Durand remarked on the importance of turning to  experts, rather than pundits, to discuss immigration issues, noting that “a lot of people really don’t understand the process -- of how people come over, and the fact that there are very few benefits you’re allowed as an undocumented immigrant -- basically food for your children if you qualify.” Durand added that audiences in general don’t necessarily know that when it comes to fixing the irregularities of their status, “there is no line” for undocumented immigrants to get in -- “there is no path to citizenship.”

    Cable news outlets, specifically, still have to make a priority of including Latino and other immigrant voices in the stories they cover. Regarding the representation of Latinos specifically, Durand said: “They're talking about us, not with us. These are issues that affect us all, but we are at the center of it.”

    Don't: Lend Your Platform To Nativist Groups

    Media appearances by members of nativist groups that promote the work of white nationalists are an ongoing problem. Groups that the Southern Poverty Law Center (SPLC) has described as part of the “nativist lobby” -- the Federation for American Immigration Reform (FAIR), an SPLC-designated hate group, NumbersUSA, and the Center for Immigration Studies (CIS) -- do not deserve to have their images sanitized, but that’s just what happens when media outlets repeatedly reference them and cite their work without accurately describing their focus.

    Characterizing these groups as “conservative” organizations that call “for added immigration restrictions” or that favor “stricter control on immigration” without disclosing that their founder, John Tanton, advocates for a “European-American majority, and a clear one at that,” is inaccurate. Doing so omits the full picture of their intentions and helps them access a seat at the immigration policy discussion table, where bigotry should not have a place.

    Do: Mention The Real-Life Consequences Of Trump’s Anti-Immigrant Policies

    Journalists should keep in mind that the subjects of their stories are people whose real lives are deeply affected by immigration policy. They owe it to these residents -- and their children, parents, and other relatives -- to present their stories in a substantive way, capturing their unique experiences and putting them in context.

    Don't: Perpetuate The Use Of Politically Charged Anti-Immigrant Slurs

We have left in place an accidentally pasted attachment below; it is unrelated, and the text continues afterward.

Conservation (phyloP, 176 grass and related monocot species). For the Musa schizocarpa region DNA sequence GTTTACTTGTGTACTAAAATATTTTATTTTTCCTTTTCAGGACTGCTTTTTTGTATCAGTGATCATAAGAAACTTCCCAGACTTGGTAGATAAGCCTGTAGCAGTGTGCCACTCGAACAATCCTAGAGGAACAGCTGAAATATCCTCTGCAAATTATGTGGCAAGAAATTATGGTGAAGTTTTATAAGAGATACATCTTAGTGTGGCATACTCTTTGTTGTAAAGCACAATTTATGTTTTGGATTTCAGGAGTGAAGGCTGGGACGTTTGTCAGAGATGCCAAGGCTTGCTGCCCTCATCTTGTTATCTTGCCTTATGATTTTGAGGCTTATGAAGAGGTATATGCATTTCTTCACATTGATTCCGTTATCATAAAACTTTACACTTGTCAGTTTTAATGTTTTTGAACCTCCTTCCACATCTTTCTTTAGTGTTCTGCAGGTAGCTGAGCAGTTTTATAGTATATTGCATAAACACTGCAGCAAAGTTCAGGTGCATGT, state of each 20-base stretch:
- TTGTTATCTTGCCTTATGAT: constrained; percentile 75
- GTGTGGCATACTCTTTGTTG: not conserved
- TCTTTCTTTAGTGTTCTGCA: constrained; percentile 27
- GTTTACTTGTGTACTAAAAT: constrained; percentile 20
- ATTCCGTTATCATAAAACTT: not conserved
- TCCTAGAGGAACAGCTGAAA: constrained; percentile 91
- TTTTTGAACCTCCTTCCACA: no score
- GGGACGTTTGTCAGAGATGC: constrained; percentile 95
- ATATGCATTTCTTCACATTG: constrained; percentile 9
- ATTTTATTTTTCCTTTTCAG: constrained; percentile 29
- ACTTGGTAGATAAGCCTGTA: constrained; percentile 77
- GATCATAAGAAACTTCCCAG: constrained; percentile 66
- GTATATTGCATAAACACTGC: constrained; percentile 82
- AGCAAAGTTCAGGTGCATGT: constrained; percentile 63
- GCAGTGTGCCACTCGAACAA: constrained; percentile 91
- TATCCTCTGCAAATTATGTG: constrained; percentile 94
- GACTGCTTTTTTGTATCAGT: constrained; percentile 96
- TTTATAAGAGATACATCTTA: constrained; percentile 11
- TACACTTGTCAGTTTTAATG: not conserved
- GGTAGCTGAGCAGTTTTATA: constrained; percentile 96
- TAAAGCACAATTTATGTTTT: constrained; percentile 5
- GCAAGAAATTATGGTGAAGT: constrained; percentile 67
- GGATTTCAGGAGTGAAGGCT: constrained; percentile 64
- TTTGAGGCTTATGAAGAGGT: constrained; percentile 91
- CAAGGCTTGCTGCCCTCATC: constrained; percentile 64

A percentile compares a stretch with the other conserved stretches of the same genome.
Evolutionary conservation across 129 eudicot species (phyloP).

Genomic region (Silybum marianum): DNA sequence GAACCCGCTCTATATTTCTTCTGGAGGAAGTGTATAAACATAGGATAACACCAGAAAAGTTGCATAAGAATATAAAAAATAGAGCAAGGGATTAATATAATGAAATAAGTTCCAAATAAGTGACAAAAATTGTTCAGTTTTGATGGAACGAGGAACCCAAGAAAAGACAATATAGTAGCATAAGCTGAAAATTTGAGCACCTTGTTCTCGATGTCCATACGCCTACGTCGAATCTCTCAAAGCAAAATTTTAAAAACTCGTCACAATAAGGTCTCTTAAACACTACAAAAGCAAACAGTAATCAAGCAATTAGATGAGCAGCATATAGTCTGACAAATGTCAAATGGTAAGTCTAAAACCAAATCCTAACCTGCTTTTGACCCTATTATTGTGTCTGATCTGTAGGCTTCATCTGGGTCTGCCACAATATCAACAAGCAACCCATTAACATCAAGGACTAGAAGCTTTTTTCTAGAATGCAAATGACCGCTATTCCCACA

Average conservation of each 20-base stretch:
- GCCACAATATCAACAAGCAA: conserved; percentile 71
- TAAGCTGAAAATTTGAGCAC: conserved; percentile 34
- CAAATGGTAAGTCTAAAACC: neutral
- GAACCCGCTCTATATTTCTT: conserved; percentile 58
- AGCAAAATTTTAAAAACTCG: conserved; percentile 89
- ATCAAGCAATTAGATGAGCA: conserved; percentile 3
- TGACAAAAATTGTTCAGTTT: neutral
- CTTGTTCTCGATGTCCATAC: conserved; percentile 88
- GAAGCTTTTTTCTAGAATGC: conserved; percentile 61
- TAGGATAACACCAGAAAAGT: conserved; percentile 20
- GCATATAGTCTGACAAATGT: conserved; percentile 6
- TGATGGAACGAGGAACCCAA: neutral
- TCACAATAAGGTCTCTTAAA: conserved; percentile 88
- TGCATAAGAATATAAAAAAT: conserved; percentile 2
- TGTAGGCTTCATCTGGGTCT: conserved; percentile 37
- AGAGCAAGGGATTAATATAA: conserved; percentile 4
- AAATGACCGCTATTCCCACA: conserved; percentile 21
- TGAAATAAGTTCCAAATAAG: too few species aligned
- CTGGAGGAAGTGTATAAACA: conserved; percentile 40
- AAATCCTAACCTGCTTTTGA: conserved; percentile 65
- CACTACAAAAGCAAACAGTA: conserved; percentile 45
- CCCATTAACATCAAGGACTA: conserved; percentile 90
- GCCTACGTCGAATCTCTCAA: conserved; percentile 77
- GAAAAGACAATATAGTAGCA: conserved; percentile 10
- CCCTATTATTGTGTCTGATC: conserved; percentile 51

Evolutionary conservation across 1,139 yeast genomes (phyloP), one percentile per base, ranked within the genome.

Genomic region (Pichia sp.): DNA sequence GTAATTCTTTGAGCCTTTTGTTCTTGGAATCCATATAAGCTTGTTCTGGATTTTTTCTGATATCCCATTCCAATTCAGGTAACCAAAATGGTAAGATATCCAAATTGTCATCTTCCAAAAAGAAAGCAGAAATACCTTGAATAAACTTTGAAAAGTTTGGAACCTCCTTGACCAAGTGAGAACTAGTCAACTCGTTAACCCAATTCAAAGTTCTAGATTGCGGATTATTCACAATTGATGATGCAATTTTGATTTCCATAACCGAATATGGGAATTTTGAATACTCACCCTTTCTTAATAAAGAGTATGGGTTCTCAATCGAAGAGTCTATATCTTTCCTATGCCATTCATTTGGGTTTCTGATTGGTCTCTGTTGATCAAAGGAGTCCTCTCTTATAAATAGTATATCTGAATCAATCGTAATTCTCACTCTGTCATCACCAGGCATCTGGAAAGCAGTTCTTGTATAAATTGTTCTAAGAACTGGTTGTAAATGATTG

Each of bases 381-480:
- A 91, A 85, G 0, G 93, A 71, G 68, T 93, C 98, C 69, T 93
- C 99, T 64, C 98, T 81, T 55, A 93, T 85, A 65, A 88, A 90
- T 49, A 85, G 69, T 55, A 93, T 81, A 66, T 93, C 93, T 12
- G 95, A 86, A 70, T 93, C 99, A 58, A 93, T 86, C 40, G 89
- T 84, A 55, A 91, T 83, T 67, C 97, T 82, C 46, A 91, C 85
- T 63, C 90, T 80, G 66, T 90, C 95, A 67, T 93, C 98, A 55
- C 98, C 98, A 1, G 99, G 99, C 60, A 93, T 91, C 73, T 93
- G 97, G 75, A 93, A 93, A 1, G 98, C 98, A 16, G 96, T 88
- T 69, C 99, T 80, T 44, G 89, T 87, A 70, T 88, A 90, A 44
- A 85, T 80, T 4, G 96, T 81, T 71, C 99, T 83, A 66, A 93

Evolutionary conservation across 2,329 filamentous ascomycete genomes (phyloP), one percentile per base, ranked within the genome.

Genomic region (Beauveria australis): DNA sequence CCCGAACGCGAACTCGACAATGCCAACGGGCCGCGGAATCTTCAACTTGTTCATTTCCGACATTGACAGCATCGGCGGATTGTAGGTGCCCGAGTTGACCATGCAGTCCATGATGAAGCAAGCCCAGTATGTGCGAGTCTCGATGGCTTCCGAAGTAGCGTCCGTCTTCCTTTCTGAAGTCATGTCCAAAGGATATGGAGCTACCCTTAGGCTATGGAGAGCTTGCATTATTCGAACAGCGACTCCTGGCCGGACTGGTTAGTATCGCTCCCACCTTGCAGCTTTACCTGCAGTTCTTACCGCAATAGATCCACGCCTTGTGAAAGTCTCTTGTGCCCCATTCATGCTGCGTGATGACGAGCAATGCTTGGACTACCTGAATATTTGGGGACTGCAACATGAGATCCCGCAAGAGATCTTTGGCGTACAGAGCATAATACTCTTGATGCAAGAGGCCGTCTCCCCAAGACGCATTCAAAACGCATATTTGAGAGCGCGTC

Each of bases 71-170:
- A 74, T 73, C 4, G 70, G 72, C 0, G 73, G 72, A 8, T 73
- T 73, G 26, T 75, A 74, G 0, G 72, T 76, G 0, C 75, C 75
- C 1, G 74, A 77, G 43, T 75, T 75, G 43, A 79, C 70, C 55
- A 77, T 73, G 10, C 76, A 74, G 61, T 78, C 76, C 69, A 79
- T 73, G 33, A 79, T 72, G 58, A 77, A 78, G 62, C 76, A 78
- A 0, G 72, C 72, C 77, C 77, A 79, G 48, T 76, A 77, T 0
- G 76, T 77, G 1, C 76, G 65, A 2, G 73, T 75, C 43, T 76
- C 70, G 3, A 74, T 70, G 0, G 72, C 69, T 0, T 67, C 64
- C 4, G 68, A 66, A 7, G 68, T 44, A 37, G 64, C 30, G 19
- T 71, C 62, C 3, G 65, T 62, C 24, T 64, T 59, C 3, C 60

While multiple institutions and journalistic style guides recommend avoiding the use of the word “illegal” to describe people because it is “grammatically incorrect” and simply dehumanizing, many networks continue perpetuating the anti-immigrant slur. The words media use when they discuss a significant segment of the U.S. population have consequences in molding audience images of these communities. By referring to immigrants in a dehumanizing way, media help reduce them to statistics and deportation targets, instead of presenting them as human beings.

  • Cable News Hosts Anti-Muslim Extremists To Defend Trump’s Muslim Ban

    ››› ››› DINA RADTKE

    Just a few days after President Donald Trump signed an executive order banning U.S. entry for refugees from seven Muslim-majority countries, CNN and Fox News both hosted anti-immigrant extremists or members of designated hate groups to discuss the president’s move, effectively legitimizing and normalizing these groups. Neither CNN nor Fox correctly labeled any of the guests as belonging to groups that pursue fiercely anti-Muslim, anti-refugee agendas.

  • White Nationalists And Nativists Want Americans To Pay To Keep America White

    Trump Adviser Kris Kobach, Who Has Nativist Ties, Helped Write Executive Orders

    Blog ››› ››› SALVATORE COLLELUORI

    Media should be aware that white nationalist and anti-immigrant groups are rallying around President Donald Trump’s new executive orders on immigration. Republicans like Kansas Secretary of State and radio host Kris Kobach and Alabama Sen. Jeff Sessions have embraced these nativist groups and pushed their colleagues in the GOP to prioritize costly anti-immigrant enforcement measures over traditional fiscal conservatism. And that means Americans will have to foot the extremely high bill of trying to keep America white and immigrants out.

    On January 25, Trump signed two executive orders which, along with a third that’s expected soon, seek to ban immigrants from predominantly Muslim countries in the Middle East and Africa from entering the United States, begin efforts to build a wall on the United States’ southern border with Mexico, re-establish programs that allow local law enforcement officials to act as de facto immigration agents, and threaten federal government funding of so-called “sanctuary cities,” which, according to The New York Times, are “jurisdictions that limit their cooperation with federal authorities seeking to detain unauthorized immigrants.”

    None of these ideas are new. Tightening border enforcement measures, attacking pro-immigrant cities, and pushing local law enforcement to act as immigration police are all ideas that have been promoted by the anti-immigrant, nativist, and white supremacist right for decades. But now they’ve finally found an ally in the Oval Office.

    This should come as no surprise, as several of the biggest proponents of these harsh immigration policies are advisers to Trump or nominees to his cabinet. According to The Wichita Eagle, Trump adviser and Kansas Secretary of State Kris Kobach was involved in the early stages of drafting  the executive orders. According to the Southern Poverty Law Center (SPLC), Kobach has served as counsel to the legal arm of the Federation for American Immigration Reform (FAIR), known as the Immigration Reform Law Institute (IRLI), since 2004. On January 23, officials announced that Julie Kirchner, the former executive director of FAIR, an SPLC-designated hate group “whose leaders have historical ties to white supremacists and eugenicists,” was also joining the Trump administration, as chief of staff at U.S. Customs and Border Protection.